The most important climate meeting – COP26 – awaits us. The conference will be a test of whether world leaders can agree to save the climate. What do you expect from this year’s conference? What topics will dominate the UN climate summit?
COP26 is a meeting of the States Parties to the United Nations Framework Convention on Climate Change (UNFCC). This year’s most important climate gathering will be held from October 31 to November 12 in Glasgow.
The Governments of Great Britain and Italy are responsible for the twenty-sixth session of the Conference of the Parties. will be the head of COP26 Alok SharmaA member of the British Conservative Party. It will be attended by 196 state leaders from all over the world and about 25,000. Speakers, listeners, activists and journalists.
The summit has been held annually since 1995 (with the exception of 2020, which was affected by the epidemic). The first conference was held in Berlin. It was also held three times in Poland – in 2008 in Pozna, in 2013 in Warsaw and in 2018 in Katowice.
The COP26 projections are based on three pillars: maintaining the global scale of temperature increase to a maximum of 1.5°C (which results from the Paris climate agreement), an aid package for developing countries, and an expanded list of agreements both within and outside of formal UN negotiations.
On the first point, COP 26 is to achieve stricter targets for the largest economies by 2030 and 2050. The support package for developing countries assumes, among other things, that rich countries will present a plan to allocate $100 billion by 2050 for this purpose. Goal. It is also about solving the problem of unfair debt, which was pledged at the meetings of the International Monetary Fund, the World Bank and within the framework of the Group of Twenty.
a program Events include, among others focusing on issues such as transportation, finance, energy, youth, social empowerment, gender, science and innovation.
NDC, or National Climate Plans
Important elements of global climate policy are National Climate Plans (NDCs) – documents in which individual countries define what and how they will do to address climate change. The 2015 Paris Agreement states that these plans will be updated every 5 years.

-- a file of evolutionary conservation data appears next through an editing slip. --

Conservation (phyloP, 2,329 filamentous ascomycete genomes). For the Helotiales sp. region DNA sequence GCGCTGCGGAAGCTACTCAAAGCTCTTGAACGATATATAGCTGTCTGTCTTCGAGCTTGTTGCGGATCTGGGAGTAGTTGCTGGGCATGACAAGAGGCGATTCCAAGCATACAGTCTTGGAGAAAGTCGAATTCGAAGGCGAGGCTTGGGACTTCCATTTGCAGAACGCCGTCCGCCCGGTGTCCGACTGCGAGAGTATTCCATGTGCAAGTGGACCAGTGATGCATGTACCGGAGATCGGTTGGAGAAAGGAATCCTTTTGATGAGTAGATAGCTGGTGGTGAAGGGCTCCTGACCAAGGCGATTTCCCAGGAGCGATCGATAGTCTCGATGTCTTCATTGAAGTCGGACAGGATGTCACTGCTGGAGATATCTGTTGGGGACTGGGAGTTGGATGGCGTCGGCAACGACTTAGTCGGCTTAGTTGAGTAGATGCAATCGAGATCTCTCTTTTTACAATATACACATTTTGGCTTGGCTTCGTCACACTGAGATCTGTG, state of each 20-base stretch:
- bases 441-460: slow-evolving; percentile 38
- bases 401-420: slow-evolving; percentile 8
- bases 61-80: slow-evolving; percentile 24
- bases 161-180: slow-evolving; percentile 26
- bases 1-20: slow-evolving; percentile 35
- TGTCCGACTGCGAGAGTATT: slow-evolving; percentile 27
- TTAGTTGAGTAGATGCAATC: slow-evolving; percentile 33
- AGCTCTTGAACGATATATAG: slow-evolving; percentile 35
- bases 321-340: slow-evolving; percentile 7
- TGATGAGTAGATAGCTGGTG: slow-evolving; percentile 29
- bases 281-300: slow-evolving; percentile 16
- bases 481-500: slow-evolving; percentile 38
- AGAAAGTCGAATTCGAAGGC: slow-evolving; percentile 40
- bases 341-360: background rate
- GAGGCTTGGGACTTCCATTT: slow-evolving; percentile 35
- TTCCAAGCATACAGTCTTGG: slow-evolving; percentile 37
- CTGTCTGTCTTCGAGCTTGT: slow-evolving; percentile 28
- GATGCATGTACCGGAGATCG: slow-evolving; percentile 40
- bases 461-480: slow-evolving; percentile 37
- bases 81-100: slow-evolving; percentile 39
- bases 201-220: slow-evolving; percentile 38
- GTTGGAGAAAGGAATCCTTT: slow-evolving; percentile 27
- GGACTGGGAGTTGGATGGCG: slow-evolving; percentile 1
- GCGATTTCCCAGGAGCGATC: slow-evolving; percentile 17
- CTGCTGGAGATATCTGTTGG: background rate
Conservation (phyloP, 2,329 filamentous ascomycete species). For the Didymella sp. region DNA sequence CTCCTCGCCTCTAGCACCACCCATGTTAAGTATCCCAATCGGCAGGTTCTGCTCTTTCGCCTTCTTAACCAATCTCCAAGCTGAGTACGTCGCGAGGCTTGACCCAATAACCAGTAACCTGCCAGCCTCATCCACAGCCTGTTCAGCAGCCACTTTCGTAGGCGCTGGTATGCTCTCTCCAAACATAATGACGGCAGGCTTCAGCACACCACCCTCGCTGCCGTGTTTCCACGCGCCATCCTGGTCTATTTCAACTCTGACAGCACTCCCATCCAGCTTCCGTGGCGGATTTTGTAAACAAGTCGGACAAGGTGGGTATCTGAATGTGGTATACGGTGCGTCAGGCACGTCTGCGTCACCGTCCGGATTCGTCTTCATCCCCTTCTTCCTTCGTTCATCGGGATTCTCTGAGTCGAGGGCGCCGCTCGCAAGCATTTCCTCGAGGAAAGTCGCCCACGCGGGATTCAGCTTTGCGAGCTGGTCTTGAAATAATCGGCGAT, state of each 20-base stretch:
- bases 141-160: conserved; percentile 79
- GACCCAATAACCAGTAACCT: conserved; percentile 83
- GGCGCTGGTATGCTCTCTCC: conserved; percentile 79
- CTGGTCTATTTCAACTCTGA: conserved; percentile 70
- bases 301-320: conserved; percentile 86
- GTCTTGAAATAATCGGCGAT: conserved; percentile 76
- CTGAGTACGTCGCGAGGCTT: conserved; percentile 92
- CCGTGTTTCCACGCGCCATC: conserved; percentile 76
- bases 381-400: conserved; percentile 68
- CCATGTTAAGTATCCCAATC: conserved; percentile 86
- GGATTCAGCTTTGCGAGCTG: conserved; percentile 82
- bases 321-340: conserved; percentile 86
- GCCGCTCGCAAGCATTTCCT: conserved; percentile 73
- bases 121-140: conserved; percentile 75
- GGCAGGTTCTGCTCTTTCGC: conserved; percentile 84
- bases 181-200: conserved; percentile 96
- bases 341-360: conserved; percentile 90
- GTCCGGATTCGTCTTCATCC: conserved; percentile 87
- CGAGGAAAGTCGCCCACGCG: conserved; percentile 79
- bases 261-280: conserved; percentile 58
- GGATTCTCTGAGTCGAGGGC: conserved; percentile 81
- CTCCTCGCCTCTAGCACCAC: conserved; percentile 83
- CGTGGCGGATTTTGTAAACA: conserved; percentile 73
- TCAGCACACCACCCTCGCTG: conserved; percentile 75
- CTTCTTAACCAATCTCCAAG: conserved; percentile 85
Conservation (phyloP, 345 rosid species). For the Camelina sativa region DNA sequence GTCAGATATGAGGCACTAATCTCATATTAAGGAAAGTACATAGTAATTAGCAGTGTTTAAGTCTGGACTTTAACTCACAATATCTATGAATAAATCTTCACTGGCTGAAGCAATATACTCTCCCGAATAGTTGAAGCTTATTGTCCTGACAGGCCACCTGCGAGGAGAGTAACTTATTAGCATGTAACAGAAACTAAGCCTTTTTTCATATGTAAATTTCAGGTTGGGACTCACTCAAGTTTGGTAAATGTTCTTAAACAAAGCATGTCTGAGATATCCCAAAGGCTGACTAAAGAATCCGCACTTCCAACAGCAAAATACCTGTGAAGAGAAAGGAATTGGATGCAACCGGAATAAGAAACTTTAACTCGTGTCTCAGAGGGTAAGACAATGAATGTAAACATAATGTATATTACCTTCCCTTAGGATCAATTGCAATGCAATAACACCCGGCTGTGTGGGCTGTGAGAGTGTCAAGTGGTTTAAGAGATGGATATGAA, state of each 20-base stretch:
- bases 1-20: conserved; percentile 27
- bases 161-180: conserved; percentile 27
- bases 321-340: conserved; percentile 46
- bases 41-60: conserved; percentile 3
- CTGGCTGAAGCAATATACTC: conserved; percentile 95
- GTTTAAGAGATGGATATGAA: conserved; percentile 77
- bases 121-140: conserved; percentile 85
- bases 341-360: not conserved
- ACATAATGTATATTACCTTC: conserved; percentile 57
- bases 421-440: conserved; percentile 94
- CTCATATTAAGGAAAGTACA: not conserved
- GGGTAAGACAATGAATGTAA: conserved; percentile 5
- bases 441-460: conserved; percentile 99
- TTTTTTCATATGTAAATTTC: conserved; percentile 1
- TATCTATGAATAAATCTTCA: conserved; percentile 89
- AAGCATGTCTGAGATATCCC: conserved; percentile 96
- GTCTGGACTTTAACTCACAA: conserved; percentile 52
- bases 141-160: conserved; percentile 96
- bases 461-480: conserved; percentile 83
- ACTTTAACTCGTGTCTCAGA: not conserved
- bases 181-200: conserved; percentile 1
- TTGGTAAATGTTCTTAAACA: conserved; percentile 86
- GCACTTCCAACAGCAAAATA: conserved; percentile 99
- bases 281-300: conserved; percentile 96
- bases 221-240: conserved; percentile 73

The G20 countries are responsible for 75%. Global greenhouse gas emissions. So far, Argentina, Canada, the European Union, the United Kingdom and the United States have all strengthened their targets to reduce emissions by 2030. Analytics Climate Action Tracker, UK only, is considered close to keeping the global measure of temperature rise to a maximum of 1.5°C.
On October 19, the UK published its “Net Zero” strategy, a plan under which the London government commits to fulfilling its stated commitment to achieve net zero greenhouse gas emissions by 2050. Thus, the UK became the first country in the world to set a goal to end the sale of greenhouse gas systems Fossil-fueled heating by 2035. The Treasury Department will initiate energy tax reforms to help achieve this goal.
According to the British government, the presented strategy will unlock up to £90 billion of investments in green technologies by 2030, which is expected to translate to 440 thousand. New Jobs. In addition, from 2030 the sale of new cars with petrol and diesel engines is prohibited, which will be possible, among other things, with the allocation of £620 million to support the purchase of electric cars and charging stations. By 2024, the UK will decide to build a new nuclear power plant and a £120 million “Fund for the Future of Nuclear Energy” will be launched.
In turn, China, India and Turkey are responsible for 33 percent. Global greenhouse gas emissions, updated NDCs have not yet been submitted. Indonesia has submitted a document containing targets for reducing greenhouse gas emissions similar to those it proposed in 2015 (according to the Assess Climate Analytics I WRI).
However, it is known that China, according to the official plan published by state media, aims to reduce the use of fossil fuels to less than 20 percent. by 2060. In addition, by 2030, the level of carbon dioxide emissions should be reduced by more than 65%. Compared to 2005 indicators